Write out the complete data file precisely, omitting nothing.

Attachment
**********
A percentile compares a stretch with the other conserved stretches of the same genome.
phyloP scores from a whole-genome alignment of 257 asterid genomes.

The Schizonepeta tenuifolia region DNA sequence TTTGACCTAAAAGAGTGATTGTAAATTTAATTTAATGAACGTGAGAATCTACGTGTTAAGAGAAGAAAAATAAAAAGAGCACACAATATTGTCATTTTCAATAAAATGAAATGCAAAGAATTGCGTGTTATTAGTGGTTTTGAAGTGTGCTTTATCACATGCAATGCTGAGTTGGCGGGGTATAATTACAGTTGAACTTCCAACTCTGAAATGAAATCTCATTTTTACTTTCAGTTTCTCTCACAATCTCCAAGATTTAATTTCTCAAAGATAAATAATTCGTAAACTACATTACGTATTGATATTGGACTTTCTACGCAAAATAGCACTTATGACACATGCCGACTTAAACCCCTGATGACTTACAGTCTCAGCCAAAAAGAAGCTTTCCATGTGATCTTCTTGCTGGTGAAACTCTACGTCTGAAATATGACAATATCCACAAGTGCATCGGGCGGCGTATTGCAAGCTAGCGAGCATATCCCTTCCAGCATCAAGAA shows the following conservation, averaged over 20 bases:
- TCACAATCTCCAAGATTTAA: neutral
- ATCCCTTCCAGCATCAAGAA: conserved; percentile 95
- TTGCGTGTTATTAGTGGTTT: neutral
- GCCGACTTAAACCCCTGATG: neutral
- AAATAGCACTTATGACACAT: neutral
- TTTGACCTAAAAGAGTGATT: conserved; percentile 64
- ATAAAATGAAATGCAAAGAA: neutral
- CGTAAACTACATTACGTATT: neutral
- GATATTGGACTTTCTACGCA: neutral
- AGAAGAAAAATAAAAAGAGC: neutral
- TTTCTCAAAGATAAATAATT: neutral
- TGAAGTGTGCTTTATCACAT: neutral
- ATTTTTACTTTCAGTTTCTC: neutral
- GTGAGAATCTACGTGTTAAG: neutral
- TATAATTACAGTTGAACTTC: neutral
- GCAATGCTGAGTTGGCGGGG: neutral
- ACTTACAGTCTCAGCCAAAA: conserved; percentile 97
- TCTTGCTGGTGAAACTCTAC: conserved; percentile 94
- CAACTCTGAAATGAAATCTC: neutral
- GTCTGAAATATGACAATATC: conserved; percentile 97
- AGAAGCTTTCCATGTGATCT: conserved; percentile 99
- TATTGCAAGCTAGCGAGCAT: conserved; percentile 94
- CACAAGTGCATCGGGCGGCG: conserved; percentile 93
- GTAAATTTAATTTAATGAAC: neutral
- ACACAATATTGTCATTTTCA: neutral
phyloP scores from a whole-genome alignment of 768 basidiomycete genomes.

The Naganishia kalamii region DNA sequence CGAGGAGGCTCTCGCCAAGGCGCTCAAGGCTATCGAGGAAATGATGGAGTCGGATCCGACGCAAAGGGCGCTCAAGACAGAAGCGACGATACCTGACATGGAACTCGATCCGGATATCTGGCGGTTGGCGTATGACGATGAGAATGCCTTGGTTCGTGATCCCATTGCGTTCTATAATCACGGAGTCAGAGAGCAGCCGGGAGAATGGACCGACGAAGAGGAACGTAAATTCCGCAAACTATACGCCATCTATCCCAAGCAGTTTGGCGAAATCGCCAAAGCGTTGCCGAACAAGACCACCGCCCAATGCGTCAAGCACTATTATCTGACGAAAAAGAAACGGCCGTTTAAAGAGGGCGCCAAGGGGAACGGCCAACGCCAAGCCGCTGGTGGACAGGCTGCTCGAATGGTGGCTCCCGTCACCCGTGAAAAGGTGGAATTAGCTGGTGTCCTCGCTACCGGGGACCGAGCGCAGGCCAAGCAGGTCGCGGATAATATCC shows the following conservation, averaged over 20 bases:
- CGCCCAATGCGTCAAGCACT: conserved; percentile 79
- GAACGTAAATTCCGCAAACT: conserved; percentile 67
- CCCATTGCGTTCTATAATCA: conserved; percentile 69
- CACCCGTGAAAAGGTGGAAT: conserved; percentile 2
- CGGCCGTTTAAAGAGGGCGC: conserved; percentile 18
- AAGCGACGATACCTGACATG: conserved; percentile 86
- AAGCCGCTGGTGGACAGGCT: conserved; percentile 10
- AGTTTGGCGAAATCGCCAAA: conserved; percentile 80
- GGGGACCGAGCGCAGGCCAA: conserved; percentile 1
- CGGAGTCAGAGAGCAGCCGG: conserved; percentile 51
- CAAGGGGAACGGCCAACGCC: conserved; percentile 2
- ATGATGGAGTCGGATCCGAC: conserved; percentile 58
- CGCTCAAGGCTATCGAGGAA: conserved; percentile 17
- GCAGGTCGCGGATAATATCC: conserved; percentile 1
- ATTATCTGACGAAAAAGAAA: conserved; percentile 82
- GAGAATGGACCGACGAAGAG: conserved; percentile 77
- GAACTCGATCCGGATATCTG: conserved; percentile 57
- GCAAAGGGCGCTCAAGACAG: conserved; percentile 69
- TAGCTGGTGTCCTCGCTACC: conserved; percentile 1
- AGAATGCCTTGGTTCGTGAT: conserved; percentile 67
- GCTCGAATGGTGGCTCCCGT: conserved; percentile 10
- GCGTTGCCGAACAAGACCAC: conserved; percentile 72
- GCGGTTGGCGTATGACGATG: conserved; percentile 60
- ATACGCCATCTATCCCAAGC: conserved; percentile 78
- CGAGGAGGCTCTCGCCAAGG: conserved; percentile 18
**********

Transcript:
A percentile compares a stretch with the other conserved stretches of the same genome.
phyloP scores from a whole-genome alignment of 257 asterid genomes.

The Schizonepeta tenuifolia region DNA sequence TTTGACCTAAAAGAGTGATTGTAAATTTAATTTAATGAACGTGAGAATCTACGTGTTAAGAGAAGAAAAATAAAAAGAGCACACAATATTGTCATTTTCAATAAAATGAAATGCAAAGAATTGCGTGTTATTAGTGGTTTTGAAGTGTGCTTTATCACATGCAATGCTGAGTTGGCGGGGTATAATTACAGTTGAACTTCCAACTCTGAAATGAAATCTCATTTTTACTTTCAGTTTCTCTCACAATCTCCAAGATTTAATTTCTCAAAGATAAATAATTCGTAAACTACATTACGTATTGATATTGGACTTTCTACGCAAAATAGCACTTATGACACATGCCGACTTAAACCCCTGATGACTTACAGTCTCAGCCAAAAAGAAGCTTTCCATGTGATCTTCTTGCTGGTGAAACTCTACGTCTGAAATATGACAATATCCACAAGTGCATCGGGCGGCGTATTGCAAGCTAGCGAGCATATCCCTTCCAGCATCAAGAA shows the following conservation, averaged over 20 bases:
- TCACAATCTCCAAGATTTAA: neutral
- ATCCCTTCCAGCATCAAGAA: conserved; percentile 95
- TTGCGTGTTATTAGTGGTTT: neutral
- GCCGACTTAAACCCCTGATG: neutral
- AAATAGCACTTATGACACAT: neutral
- TTTGACCTAAAAGAGTGATT: conserved; percentile 64
- ATAAAATGAAATGCAAAGAA: neutral
- CGTAAACTACATTACGTATT: neutral
- GATATTGGACTTTCTACGCA: neutral
- AGAAGAAAAATAAAAAGAGC: neutral
- TTTCTCAAAGATAAATAATT: neutral
- TGAAGTGTGCTTTATCACAT: neutral
- ATTTTTACTTTCAGTTTCTC: neutral
- GTGAGAATCTACGTGTTAAG: neutral
- TATAATTACAGTTGAACTTC: neutral
- GCAATGCTGAGTTGGCGGGG: neutral
- ACTTACAGTCTCAGCCAAAA: conserved; percentile 97
- TCTTGCTGGTGAAACTCTAC: conserved; percentile 94
- CAACTCTGAAATGAAATCTC: neutral
- GTCTGAAATATGACAATATC: conserved; percentile 97
- AGAAGCTTTCCATGTGATCT: conserved; percentile 99
- TATTGCAAGCTAGCGAGCAT: conserved; percentile 94
- CACAAGTGCATCGGGCGGCG: conserved; percentile 93
- GTAAATTTAATTTAATGAAC: neutral
- ACACAATATTGTCATTTTCA: neutral
phyloP scores from a whole-genome alignment of 768 basidiomycete genomes.

The Naganishia kalamii region DNA sequence CGAGGAGGCTCTCGCCAAGGCGCTCAAGGCTATCGAGGAAATGATGGAGTCGGATCCGACGCAAAGGGCGCTCAAGACAGAAGCGACGATACCTGACATGGAACTCGATCCGGATATCTGGCGGTTGGCGTATGACGATGAGAATGCCTTGGTTCGTGATCCCATTGCGTTCTATAATCACGGAGTCAGAGAGCAGCCGGGAGAATGGACCGACGAAGAGGAACGTAAATTCCGCAAACTATACGCCATCTATCCCAAGCAGTTTGGCGAAATCGCCAAAGCGTTGCCGAACAAGACCACCGCCCAATGCGTCAAGCACTATTATCTGACGAAAAAGAAACGGCCGTTTAAAGAGGGCGCCAAGGGGAACGGCCAACGCCAAGCCGCTGGTGGACAGGCTGCTCGAATGGTGGCTCCCGTCACCCGTGAAAAGGTGGAATTAGCTGGTGTCCTCGCTACCGGGGACCGAGCGCAGGCCAAGCAGGTCGCGGATAATATCC shows the following conservation, averaged over 20 bases:
- CGCCCAATGCGTCAAGCACT: conserved; percentile 79
- GAACGTAAATTCCGCAAACT: conserved; percentile 67
- CCCATTGCGTTCTATAATCA: conserved; percentile 69
- CACCCGTGAAAAGGTGGAAT: conserved; percentile 2
- CGGCCGTTTAAAGAGGGCGC: conserved; percentile 18
- AAGCGACGATACCTGACATG: conserved; percentile 86
- AAGCCGCTGGTGGACAGGCT: conserved; percentile 10
- AGTTTGGCGAAATCGCCAAA: conserved; percentile 80
- GGGGACCGAGCGCAGGCCAA: conserved; percentile 1
- CGGAGTCAGAGAGCAGCCGG: conserved; percentile 51
- CAAGGGGAACGGCCAACGCC: conserved; percentile 2
- ATGATGGAGTCGGATCCGAC: conserved; percentile 58
- CGCTCAAGGCTATCGAGGAA: conserved; percentile 17
- GCAGGTCGCGGATAATATCC: conserved; percentile 1
- ATTATCTGACGAAAAAGAAA: conserved; percentile 82
- GAGAATGGACCGACGAAGAG: conserved; percentile 77
- GAACTCGATCCGGATATCTG: conserved; percentile 57
- GCAAAGGGCGCTCAAGACAG: conserved; percentile 69
- TAGCTGGTGTCCTCGCTACC: conserved; percentile 1
- AGAATGCCTTGGTTCGTGAT: conserved; percentile 67
- GCTCGAATGGTGGCTCCCGT: conserved; percentile 10
- GCGTTGCCGAACAAGACCAC: conserved; percentile 72
- GCGGTTGGCGTATGACGATG: conserved; percentile 60
- ATACGCCATCTATCCCAAGC: conserved; percentile 78
- CGAGGAGGCTCTCGCCAAGG: conserved; percentile 18